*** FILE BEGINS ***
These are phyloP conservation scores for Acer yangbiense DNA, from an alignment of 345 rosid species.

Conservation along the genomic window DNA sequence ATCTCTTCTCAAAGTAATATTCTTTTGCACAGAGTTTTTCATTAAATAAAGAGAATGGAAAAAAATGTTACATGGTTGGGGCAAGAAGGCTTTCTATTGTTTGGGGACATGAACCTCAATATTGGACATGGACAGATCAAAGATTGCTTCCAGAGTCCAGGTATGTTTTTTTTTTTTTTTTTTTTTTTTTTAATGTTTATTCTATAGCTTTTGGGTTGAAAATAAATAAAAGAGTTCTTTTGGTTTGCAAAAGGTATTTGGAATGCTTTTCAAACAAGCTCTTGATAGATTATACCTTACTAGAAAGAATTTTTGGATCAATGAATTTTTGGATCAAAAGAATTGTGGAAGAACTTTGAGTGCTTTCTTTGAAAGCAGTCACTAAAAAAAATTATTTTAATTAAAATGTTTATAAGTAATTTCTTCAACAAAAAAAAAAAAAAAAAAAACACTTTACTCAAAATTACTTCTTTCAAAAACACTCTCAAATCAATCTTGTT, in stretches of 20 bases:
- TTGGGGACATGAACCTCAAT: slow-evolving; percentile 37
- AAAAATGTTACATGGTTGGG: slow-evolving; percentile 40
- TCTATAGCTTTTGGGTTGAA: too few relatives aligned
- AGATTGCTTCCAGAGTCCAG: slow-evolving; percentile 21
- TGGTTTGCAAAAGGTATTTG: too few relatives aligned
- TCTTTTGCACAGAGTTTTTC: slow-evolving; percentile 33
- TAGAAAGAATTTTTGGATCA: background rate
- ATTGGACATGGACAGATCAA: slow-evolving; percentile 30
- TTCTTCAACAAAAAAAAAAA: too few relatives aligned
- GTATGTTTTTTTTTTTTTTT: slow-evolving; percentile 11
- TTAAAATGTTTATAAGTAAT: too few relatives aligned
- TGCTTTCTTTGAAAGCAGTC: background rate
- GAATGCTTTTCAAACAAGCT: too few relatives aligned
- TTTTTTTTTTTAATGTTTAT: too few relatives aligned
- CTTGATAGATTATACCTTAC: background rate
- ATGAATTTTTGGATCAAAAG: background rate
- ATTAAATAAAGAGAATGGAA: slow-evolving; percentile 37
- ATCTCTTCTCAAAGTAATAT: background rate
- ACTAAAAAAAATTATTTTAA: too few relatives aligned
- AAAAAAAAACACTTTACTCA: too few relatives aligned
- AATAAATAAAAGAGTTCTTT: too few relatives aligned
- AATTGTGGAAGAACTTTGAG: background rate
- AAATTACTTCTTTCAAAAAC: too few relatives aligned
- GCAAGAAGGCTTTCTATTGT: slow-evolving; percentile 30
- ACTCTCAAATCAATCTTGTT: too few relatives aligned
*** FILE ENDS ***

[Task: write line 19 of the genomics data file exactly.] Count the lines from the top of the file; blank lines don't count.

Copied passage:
- ATTAAATAAAGAGAATGGAA: slow-evolving; percentile 37